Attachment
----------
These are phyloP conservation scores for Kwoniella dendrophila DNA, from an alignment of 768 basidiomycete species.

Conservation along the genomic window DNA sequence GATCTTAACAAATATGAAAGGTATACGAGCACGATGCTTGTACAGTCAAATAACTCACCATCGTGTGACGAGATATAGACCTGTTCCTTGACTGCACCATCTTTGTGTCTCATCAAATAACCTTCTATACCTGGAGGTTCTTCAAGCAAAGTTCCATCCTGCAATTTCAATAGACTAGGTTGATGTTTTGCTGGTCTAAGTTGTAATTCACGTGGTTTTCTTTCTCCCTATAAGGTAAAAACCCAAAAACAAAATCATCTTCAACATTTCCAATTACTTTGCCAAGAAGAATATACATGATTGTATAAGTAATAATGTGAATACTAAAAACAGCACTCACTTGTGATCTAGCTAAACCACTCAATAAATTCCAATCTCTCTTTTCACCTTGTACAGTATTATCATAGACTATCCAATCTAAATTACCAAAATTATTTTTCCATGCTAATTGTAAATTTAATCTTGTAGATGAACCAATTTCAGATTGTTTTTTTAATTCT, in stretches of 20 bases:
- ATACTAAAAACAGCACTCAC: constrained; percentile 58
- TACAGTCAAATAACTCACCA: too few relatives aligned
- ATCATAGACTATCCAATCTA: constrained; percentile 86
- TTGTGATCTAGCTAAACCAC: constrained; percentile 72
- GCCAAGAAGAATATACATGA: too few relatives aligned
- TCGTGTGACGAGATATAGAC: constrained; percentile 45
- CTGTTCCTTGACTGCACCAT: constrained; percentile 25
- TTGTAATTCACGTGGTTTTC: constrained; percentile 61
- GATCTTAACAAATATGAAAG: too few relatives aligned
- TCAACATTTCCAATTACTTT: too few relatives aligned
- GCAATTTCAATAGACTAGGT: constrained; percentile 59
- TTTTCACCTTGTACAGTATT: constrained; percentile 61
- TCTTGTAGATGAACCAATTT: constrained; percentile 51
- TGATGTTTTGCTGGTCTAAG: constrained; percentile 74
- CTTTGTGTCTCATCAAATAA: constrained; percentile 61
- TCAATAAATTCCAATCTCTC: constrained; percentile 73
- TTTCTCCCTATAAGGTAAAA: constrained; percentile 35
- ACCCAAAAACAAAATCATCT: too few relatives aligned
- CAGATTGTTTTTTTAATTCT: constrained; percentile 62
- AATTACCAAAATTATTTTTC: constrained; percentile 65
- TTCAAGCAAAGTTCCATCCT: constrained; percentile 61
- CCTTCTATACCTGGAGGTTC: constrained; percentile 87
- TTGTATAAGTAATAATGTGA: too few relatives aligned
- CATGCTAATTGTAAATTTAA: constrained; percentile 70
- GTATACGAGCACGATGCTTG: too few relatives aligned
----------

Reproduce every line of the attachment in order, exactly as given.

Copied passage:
These are phyloP conservation scores for Kwoniella dendrophila DNA, from an alignment of 768 basidiomycete species.

Conservation along the genomic window DNA sequence GATCTTAACAAATATGAAAGGTATACGAGCACGATGCTTGTACAGTCAAATAACTCACCATCGTGTGACGAGATATAGACCTGTTCCTTGACTGCACCATCTTTGTGTCTCATCAAATAACCTTCTATACCTGGAGGTTCTTCAAGCAAAGTTCCATCCTGCAATTTCAATAGACTAGGTTGATGTTTTGCTGGTCTAAGTTGTAATTCACGTGGTTTTCTTTCTCCCTATAAGGTAAAAACCCAAAAACAAAATCATCTTCAACATTTCCAATTACTTTGCCAAGAAGAATATACATGATTGTATAAGTAATAATGTGAATACTAAAAACAGCACTCACTTGTGATCTAGCTAAACCACTCAATAAATTCCAATCTCTCTTTTCACCTTGTACAGTATTATCATAGACTATCCAATCTAAATTACCAAAATTATTTTTCCATGCTAATTGTAAATTTAATCTTGTAGATGAACCAATTTCAGATTGTTTTTTTAATTCT, in stretches of 20 bases:
- ATACTAAAAACAGCACTCAC: constrained; percentile 58
- TACAGTCAAATAACTCACCA: too few relatives aligned
- ATCATAGACTATCCAATCTA: constrained; percentile 86
- TTGTGATCTAGCTAAACCAC: constrained; percentile 72
- GCCAAGAAGAATATACATGA: too few relatives aligned
- TCGTGTGACGAGATATAGAC: constrained; percentile 45
- CTGTTCCTTGACTGCACCAT: constrained; percentile 25
- TTGTAATTCACGTGGTTTTC: constrained; percentile 61
- GATCTTAACAAATATGAAAG: too few relatives aligned
- TCAACATTTCCAATTACTTT: too few relatives aligned
- GCAATTTCAATAGACTAGGT: constrained; percentile 59
- TTTTCACCTTGTACAGTATT: constrained; percentile 61
- TCTTGTAGATGAACCAATTT: constrained; percentile 51
- TGATGTTTTGCTGGTCTAAG: constrained; percentile 74
- CTTTGTGTCTCATCAAATAA: constrained; percentile 61
- TCAATAAATTCCAATCTCTC: constrained; percentile 73
- TTTCTCCCTATAAGGTAAAA: constrained; percentile 35
- ACCCAAAAACAAAATCATCT: too few relatives aligned
- CAGATTGTTTTTTTAATTCT: constrained; percentile 62
- AATTACCAAAATTATTTTTC: constrained; percentile 65
- TTCAAGCAAAGTTCCATCCT: constrained; percentile 61
- CCTTCTATACCTGGAGGTTC: constrained; percentile 87
- TTGTATAAGTAATAATGTGA: too few relatives aligned
- CATGCTAATTGTAAATTTAA: constrained; percentile 70
- GTATACGAGCACGATGCTTG: too few relatives aligned